The Ultimate Good
By Anthony Casperson
Some may wonder why every year I take the weeks between Thanksgiving and Christmas to write about sadness, depression, sorrow, and other emotional experiences like them. “It’s supposed to be a time of cheer and happiness,” some might say. They often even wrangle in joy, equating it entirely with happiness.
Part of the reason why I take these weeks to think intently about these “negative” emotions is because there’s an increase of depression and suicide during this holiday season. (It seems strange that during a season where there’s an increased emphasis on happiness, that there’s also an increase of people experiencing unhappiness.)
I desire to alleviate the downward spiral of depressive thoughts and actions that such a glorification of happiness creates in many of us. Don’t get me wrong. Happiness can be good, but it isn’t humanity’s greatest good.
And herein lies the point. In western culture (including many followers of Jesus), we’ve bought into a perspective of happiness as the ultimate good. Nothing’s considered to be better for someone than to be happy, as long as it doesn’t harm someone else’s happiness. (Said harm being somewhat malleable depending on the person talking.)
Think about how many times we’ve heard someone say, “I just want them to be happy,” or, “What’s the harm as long as they’re happy?” Many of the hot-button issues of the day revolve around people saying that keeping others from doing the things that make them happy is wrong.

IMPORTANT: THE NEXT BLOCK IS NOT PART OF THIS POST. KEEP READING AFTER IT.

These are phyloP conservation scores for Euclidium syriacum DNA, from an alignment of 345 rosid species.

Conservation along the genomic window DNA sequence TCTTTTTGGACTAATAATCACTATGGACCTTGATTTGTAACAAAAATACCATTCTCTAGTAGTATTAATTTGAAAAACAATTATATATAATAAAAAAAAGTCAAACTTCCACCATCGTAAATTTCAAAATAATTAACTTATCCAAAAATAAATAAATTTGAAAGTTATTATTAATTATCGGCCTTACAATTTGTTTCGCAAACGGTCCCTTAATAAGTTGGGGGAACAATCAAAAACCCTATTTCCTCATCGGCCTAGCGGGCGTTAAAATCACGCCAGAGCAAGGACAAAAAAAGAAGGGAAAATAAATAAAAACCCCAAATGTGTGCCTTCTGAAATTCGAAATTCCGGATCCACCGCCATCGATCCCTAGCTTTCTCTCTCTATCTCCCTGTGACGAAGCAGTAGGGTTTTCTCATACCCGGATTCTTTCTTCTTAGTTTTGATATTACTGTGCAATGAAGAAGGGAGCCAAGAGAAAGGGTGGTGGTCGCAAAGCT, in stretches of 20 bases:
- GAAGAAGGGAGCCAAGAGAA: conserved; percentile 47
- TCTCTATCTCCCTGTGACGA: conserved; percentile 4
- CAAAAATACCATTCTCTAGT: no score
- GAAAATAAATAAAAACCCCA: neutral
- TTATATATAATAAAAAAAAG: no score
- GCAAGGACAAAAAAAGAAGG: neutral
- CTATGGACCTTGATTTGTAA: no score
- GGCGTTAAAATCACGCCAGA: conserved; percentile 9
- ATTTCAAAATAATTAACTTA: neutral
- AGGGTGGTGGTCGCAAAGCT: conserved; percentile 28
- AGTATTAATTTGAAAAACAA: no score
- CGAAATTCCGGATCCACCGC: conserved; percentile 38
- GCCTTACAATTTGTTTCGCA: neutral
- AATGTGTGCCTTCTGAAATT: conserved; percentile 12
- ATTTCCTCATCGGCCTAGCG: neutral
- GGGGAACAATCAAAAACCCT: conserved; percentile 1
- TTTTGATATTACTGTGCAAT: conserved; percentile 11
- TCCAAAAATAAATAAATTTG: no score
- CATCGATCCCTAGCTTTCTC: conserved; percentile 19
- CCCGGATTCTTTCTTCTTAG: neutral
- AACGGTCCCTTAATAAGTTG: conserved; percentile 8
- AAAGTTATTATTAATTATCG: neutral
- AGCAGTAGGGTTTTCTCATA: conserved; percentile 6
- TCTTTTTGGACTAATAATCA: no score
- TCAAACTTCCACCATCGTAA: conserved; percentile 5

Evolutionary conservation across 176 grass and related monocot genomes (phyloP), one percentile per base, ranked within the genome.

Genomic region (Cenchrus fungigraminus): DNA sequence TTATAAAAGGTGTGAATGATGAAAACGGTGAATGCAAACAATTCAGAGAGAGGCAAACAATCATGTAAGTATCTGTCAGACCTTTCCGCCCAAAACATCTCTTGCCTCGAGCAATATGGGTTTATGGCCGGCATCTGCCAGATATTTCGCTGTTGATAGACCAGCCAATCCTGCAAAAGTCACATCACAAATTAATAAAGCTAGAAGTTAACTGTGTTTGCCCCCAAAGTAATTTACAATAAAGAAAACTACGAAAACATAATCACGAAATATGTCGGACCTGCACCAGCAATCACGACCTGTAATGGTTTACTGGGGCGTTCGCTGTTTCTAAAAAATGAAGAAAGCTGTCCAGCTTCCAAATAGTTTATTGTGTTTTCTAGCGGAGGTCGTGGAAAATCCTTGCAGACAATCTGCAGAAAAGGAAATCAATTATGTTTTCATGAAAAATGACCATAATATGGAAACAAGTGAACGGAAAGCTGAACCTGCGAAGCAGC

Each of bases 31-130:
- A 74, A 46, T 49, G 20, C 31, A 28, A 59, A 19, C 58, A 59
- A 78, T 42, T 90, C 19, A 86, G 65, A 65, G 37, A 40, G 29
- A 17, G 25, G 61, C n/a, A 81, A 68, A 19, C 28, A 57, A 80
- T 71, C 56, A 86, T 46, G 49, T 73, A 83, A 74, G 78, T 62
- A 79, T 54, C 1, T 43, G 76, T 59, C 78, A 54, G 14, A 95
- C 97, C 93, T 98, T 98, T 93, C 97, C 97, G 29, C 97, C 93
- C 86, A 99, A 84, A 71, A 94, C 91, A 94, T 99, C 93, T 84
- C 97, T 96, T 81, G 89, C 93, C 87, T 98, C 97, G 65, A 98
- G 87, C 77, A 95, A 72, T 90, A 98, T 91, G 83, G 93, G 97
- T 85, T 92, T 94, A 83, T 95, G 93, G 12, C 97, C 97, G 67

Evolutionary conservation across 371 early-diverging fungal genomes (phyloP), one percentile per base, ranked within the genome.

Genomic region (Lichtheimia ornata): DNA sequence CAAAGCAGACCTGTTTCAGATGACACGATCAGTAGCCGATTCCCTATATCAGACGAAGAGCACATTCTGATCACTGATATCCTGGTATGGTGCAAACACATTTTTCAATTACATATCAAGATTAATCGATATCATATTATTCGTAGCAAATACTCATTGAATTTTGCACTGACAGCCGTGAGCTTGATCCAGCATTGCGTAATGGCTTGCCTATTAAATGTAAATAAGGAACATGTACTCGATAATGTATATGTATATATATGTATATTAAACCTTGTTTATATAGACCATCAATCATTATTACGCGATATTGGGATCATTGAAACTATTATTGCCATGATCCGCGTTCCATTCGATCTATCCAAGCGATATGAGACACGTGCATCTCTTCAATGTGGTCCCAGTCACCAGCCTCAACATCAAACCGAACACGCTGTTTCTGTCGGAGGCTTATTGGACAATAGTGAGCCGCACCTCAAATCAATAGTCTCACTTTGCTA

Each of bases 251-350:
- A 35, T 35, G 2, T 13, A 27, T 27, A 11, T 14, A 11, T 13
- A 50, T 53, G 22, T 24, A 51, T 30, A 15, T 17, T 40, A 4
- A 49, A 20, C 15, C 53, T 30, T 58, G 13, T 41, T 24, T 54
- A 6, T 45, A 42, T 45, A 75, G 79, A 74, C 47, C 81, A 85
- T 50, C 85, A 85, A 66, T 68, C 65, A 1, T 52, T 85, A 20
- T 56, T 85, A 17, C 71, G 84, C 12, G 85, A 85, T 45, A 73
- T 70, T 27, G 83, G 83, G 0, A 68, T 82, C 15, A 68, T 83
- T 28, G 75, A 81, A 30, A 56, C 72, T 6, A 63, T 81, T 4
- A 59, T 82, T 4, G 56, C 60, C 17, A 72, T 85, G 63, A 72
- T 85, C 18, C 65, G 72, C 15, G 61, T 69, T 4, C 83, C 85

In such a happiness-based morality, anything that makes us unhappy, or keeps us from happiness, becomes “evil.” Such “negative” feelings become something to run from. Sadness becomes this morality’s enemy. Depression its greatest sin. To think or feel anything along these anti-happiness lines then means that there’s something wrong with us.
It’s no wonder then, when confronted with this foisting of happiness on everybody, that those who find themselves unable to get out of this morality’s “sinful” mire seek the only manner to escape their wrongness. The near-deification of happiness as humanity’s ultimate good destroys the hope of we who experience sorrowful emotions on a daily basis.
And when true hope dies, life quickly follows.
There is a greatest good for humanity, one that gives life even in the midst of our depression and sadness. One that we can experience without relying on us getting out of these “negative” emotional places. An ultimate good that can be found no matter where we are emotionally.
This is the good of the gospel. The coming of God, enfleshed in humanity, to die as sacrifice on the cross and be raised on the third day. The gospel calls us to give glory to God and grow in his likeness.
When we do these things, we’ll experience the best that our Creator has in store for us. We’ll discover the truest hope of life. Real joy that comes whether happy or sad.
So the question comes my fellow followers of Jesus, during this holiday season, will we foist western culture’s happiness-based morality on others? Or will we call upon the holiness of the gospel to bring life, even in the midst of sadness, depression, and sorrow?
Our answer will be what we truly believe the ultimate good is for humanity.